For related Foolishness:

Fool contributor Morgan Housel doesn’t own shares in any of the companies mentioned in this article. JPMorgan Chase is a Motley Fool Income Investor recommendation. The Fool has a disclosure policy.


Read/Post Comments (6) | Recommend This Article (12)

Comments from our Foolish Readers

Help us keep this a respectfully Foolish area! This is a place for our readers to discuss, debate, and learn more about the Foolish investing topic you read about above. Help us keep it clean and safe. If you believe a comment is abusive or otherwise violates our Fool's Rules, please report it via the Report this Comment Report this Comment icon found on every comment.

  • Report this Comment On September 18, 2008, at 11:01 AM, Nedirection wrote:

    Seems to me the stock prices in my portfolio indicate a correction. Mixed up and down, with some laggers up and blue chips down, one could see the finance issues and an excuse for a correction.

    Besides, there is a large group of investors who have avoided finance funds and stocks like the plague, or like American autos, or airlines, or ...

    Buy low.

  • Report this Comment On September 18, 2008, at 12:18 PM, venkytalks wrote:

    How can global and especially far eastern banks of Hong Kong and China be insulated from this crisis? Are there bad loans there which are not being disclosed? The recent results from Chinese banks show a very rosy picture. Are those results actually reflecting high risk loans which have yet to explode? The truth is out there.

  • Report this Comment On September 18, 2008, at 1:02 PM, IBleedConcrete wrote:

    Morgan Stanley/Wachovia seems kind of an odd arrangement, I would have expected to hear from US Bank or Bank of New York instead.

  • Report this Comment On September 18, 2008, at 6:00 PM, upupaepops wrote:

    Yes, "this too will pass," but not before lots of innocent people lose their homes, savings, and jobs.

    And, of course, we will see higher taxes and a lower standard of living to pay for the excesses of the greedy CEOs.

    Not to put too fine a point on it, but expect to see crime, desperation, and drug use rise.

    Can anyone think of a better use for $12 billion a month than the war?

  • Report this Comment On September 18, 2008, at 6:23 PM, GoNuke wrote:

    The banking system squandered the investment communities trust by creating securities that cannot be properly valued. Neither the creators nor the holders of these securities know what their intrinsic value is so their market value has been driven to near zero. People and institutions invested in risk they did not understand. They gave these securities the benefit of the doubt because they trusted the system that produced them. The system betrayed that trust so now the misunderstood risk is presumed to be too great.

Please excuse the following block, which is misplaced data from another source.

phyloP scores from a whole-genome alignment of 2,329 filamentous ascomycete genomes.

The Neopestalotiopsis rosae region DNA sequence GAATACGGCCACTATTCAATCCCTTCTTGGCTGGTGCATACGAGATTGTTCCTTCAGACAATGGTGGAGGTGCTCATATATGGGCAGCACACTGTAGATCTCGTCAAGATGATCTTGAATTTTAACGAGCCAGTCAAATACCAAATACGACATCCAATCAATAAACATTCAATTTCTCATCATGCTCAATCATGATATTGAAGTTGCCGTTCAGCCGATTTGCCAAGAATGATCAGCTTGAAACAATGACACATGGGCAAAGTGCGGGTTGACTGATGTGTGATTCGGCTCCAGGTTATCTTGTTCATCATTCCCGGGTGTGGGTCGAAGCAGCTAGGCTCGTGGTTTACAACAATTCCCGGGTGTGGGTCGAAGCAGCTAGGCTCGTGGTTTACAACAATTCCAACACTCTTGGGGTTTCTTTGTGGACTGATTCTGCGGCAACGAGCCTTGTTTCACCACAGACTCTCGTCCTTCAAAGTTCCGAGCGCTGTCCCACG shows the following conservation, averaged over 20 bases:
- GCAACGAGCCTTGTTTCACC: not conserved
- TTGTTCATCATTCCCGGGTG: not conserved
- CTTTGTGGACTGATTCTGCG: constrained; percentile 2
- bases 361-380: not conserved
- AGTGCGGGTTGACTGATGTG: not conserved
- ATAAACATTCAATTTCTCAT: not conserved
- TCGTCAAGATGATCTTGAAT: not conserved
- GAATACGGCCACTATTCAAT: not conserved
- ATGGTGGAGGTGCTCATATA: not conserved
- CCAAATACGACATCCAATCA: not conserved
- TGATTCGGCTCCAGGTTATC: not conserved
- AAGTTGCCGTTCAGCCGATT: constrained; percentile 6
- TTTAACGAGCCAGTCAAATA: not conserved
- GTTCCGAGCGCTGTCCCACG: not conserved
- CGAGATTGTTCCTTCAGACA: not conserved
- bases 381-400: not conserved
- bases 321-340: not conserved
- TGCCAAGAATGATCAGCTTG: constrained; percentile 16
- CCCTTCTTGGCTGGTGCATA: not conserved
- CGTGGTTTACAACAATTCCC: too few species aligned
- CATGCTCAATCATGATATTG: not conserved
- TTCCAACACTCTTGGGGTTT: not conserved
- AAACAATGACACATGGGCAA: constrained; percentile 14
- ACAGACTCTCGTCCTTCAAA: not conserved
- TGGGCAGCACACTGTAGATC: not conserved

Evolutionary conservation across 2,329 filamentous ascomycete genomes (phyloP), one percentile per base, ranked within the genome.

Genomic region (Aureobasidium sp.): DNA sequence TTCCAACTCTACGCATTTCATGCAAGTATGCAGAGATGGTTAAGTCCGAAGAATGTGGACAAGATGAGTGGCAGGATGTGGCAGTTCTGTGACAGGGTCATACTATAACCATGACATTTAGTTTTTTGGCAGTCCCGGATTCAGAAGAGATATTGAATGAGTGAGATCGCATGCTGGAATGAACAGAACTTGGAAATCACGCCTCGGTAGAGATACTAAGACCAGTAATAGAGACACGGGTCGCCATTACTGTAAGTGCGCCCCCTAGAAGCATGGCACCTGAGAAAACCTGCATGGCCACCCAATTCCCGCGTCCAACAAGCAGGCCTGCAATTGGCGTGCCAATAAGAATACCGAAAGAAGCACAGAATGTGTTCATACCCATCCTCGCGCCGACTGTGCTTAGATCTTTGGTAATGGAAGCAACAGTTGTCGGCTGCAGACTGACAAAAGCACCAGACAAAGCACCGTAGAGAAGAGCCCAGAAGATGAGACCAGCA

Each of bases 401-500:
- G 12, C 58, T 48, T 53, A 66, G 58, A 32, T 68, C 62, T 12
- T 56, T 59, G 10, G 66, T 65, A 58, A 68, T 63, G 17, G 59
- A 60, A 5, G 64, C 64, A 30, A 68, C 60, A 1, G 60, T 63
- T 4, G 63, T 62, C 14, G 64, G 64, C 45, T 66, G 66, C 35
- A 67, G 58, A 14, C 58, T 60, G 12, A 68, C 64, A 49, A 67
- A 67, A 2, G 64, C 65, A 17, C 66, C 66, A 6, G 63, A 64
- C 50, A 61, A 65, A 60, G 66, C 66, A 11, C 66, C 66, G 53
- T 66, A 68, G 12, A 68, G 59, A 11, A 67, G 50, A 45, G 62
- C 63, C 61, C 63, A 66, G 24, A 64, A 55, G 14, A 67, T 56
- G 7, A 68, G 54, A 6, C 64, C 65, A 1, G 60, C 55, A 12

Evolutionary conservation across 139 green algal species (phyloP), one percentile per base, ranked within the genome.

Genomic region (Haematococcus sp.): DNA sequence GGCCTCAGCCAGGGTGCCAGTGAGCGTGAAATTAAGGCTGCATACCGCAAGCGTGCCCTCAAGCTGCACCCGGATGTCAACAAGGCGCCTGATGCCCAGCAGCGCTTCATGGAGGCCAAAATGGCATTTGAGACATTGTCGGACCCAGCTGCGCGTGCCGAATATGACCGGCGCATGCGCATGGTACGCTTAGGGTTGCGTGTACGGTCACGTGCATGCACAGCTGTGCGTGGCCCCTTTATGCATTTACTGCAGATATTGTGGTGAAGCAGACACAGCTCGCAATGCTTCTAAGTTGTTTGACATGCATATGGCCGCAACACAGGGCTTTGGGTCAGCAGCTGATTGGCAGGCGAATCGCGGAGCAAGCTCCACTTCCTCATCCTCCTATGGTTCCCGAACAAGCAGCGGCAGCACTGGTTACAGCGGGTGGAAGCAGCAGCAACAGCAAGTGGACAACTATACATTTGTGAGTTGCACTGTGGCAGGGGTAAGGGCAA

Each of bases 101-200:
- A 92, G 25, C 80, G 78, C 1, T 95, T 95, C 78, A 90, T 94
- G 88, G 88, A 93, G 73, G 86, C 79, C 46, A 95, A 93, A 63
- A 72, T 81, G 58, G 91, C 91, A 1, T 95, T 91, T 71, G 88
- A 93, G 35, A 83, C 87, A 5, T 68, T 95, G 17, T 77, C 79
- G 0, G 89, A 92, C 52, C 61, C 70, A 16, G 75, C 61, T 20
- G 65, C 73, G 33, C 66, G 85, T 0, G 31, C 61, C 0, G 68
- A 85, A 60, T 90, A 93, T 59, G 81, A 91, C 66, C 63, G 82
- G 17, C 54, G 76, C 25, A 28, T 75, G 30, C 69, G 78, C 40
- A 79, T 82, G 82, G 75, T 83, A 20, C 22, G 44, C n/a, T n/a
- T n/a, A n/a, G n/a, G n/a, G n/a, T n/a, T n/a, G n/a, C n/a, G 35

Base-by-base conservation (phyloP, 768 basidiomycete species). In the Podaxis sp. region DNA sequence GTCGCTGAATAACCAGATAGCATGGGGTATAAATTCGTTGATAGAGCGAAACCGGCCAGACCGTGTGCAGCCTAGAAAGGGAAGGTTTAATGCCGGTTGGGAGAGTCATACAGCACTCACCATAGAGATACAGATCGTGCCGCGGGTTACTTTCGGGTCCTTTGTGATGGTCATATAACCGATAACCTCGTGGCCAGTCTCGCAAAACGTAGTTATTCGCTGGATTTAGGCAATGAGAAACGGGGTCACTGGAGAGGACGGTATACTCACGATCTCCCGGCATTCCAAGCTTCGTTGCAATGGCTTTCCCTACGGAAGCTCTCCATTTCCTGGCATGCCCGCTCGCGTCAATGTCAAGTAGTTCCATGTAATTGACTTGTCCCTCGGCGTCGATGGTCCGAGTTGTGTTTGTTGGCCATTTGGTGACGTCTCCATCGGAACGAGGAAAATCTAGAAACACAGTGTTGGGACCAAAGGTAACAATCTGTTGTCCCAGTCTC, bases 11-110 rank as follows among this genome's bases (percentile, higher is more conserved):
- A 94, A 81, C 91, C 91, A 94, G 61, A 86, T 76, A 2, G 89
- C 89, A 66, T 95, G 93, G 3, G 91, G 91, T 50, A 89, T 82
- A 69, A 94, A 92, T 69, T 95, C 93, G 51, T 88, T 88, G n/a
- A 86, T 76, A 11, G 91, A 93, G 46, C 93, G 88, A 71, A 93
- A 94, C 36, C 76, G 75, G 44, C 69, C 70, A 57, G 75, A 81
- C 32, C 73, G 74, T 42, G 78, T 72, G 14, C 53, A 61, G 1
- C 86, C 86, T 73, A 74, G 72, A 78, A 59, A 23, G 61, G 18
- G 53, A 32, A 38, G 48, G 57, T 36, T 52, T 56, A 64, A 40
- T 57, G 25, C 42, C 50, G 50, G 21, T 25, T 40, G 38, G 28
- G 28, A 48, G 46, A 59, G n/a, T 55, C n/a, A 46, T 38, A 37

This could have been prevented by regulations that simply enforced some prudence which is what the financial institutions were supposed to be good at. They did not fulfill their responsibilities. They should not have been given the opportunity to circumvent their responsibilities. It will be a long time before they earn that trust back.

    Fool me once, shame on you.

    Fool me twice, shame on me.

  • Report this Comment On September 19, 2008, at 1:31 AM, winstonsmiths wrote:

    so you are saying that if you pay 20 dollars for a share of stock while it is falling that is not as smart as if you pay 20 dollars for a share of stock while it is rising?

    or is it better to wait for MS for instance to trade at 70 again so that we are sure that everything is ok?

    here's what every one really needs to understand. at any price, at any time, you are taking a similar risk. the vegas comparison applies.

    this is exactly what everyone is supposed to be learning right now. exactly the same thing that people did not learn in the Long Term Capital Management blow up.

    the accepted 'risk' model tells you that you have the probability of blowing up once in 10,000 years but it does not tell you that that can not happen today.

    clearly, it does some times happen today.

    place your bets if you have the stomach

    for it. if not, put your money in a savings account and watch tv.